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Biden's Speech Edited By US Channel To Suggest He Was Being Racially Insensitive

A popular media outlet recently edited a video of US President Joe Biden in a bid to remove context from remarks some could judge as racially insensitive.

Biden

IMAGE: AP


US media outlet, Fox News, recently edited a video of US President Joe Biden in a bid to remove context from remarks some could judge as racially insensitive. While addressing the crowd at Arlington National Cemetery to mark Veterans Day, Biden spoke about baseball player Satchel Paige, who pitched in the Negro Leagues before Jackie Robinson broke the colour barrier in Major League Baseball.

Biden said he had "adopted the attitude of the great Negro, at the time pitcher in the Negro Leagues, went on to become a great pitcher in the pros in Major League Baseball after Jackie Robinson, his name was Satchel Paige”.

While referring to the same, Fox News’ primetime host Sean Hannity said that Biden had “one of his most disturbing, troubling moments to date”. Then, on the ‘Fox & Friends’ morning show, host Rachel Campos Duffy also claimed that the US President was “facing backlash”. Duffy played an edited clip in which Biden was just heard saying that he had “adopted the attitude of the great Negro, pitcher, name was Satch Paige”.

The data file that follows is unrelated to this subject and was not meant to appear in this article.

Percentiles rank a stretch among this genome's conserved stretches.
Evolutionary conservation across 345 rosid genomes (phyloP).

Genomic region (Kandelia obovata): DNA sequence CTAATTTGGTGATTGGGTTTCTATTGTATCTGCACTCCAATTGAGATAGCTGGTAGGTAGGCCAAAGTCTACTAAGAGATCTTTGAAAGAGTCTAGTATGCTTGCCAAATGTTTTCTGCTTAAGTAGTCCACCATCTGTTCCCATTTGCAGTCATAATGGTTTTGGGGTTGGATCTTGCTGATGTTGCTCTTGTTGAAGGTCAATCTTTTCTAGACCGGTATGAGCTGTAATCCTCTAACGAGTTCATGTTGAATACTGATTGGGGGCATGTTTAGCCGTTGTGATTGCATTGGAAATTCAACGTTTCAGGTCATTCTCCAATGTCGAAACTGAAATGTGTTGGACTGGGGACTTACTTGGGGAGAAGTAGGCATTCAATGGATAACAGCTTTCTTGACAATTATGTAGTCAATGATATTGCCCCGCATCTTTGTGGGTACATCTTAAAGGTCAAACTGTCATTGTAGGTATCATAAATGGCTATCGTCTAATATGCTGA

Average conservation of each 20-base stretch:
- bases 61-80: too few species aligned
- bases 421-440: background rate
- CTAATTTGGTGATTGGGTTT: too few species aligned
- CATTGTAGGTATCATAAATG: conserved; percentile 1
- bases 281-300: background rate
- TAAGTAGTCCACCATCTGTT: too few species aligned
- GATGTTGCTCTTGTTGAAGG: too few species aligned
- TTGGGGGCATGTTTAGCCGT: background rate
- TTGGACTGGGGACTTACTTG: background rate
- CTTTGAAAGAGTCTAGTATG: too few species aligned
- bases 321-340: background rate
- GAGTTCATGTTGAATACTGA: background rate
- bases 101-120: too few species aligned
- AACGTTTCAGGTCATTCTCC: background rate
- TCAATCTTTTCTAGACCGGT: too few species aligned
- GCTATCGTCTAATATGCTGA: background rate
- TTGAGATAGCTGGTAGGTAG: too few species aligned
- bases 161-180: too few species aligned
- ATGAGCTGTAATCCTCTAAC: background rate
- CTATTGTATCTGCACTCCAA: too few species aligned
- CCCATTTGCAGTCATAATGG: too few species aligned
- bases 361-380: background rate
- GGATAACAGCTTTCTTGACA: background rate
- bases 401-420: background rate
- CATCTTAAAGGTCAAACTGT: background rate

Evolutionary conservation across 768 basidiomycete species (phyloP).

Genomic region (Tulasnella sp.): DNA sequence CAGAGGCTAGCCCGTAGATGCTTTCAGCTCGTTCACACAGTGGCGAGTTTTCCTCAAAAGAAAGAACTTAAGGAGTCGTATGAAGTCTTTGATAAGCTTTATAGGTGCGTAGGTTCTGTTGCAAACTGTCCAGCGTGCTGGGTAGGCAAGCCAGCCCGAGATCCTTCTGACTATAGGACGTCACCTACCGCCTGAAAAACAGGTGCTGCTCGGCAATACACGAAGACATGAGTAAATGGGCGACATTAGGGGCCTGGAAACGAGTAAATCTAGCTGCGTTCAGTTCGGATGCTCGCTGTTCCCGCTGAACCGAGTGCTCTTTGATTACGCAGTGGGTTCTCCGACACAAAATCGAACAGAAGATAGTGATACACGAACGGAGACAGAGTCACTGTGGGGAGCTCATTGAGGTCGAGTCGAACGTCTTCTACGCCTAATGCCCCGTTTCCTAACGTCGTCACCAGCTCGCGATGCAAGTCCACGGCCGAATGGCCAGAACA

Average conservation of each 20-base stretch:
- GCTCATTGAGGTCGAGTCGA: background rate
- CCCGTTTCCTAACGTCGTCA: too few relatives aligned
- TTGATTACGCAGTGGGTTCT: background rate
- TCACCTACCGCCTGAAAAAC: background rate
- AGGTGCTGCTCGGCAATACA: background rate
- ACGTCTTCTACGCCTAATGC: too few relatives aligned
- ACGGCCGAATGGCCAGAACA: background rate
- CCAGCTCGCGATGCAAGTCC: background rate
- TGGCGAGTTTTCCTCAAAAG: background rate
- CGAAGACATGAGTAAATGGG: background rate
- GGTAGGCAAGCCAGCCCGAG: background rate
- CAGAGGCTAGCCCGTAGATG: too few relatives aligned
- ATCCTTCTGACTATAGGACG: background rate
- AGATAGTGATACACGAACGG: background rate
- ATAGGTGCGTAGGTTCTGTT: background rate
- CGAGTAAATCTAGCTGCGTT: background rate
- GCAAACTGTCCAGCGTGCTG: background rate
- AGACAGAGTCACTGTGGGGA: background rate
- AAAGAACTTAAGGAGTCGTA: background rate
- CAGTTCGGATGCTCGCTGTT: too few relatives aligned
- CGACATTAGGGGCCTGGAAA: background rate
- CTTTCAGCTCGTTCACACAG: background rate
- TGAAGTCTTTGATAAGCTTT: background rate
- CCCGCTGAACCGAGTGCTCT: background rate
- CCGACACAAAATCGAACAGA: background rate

Biden’s remarks ‘landing him in hot water’?

It is to note that the term “Negro” was once a common way to refer to Black people in organisation names, however, now, “Black” and “African American” are more widely used. Duffy said that Biden’s remarks on Veteran Day were “landing him in hot water”. After the clip was aired, the hashtag #RacistJoeBiden was trending on Twitter. 

Philip Bump, a national correspondent for the Washington Post, explained the reason behind why some commentators on social media described Biden’s speech as having the ‘n-word’. Bump said that by pretending that Biden was calling Paige a ‘Negro’, the media outlet and others on the right were investing in a particular narrative that the use of the term by the Democratic leader was equivalent to a historically racist slur. 

“It comes down to one of the central debates in politics at the moment, the interplay of partisanship and race,” Bump said. 

“There is a sense among many conservatives that the political left is constantly attacking them as racist. The reasons for this are myriad and complicated, rooted to some extent in the overlap of race and partisanship (most Black Americans are Democrats) and in a sense that reevaluations of America’s history through the lens of race are implicitly (or explicitly) about criticizing White Americans,” he further explained. 

(With inputs from AP)

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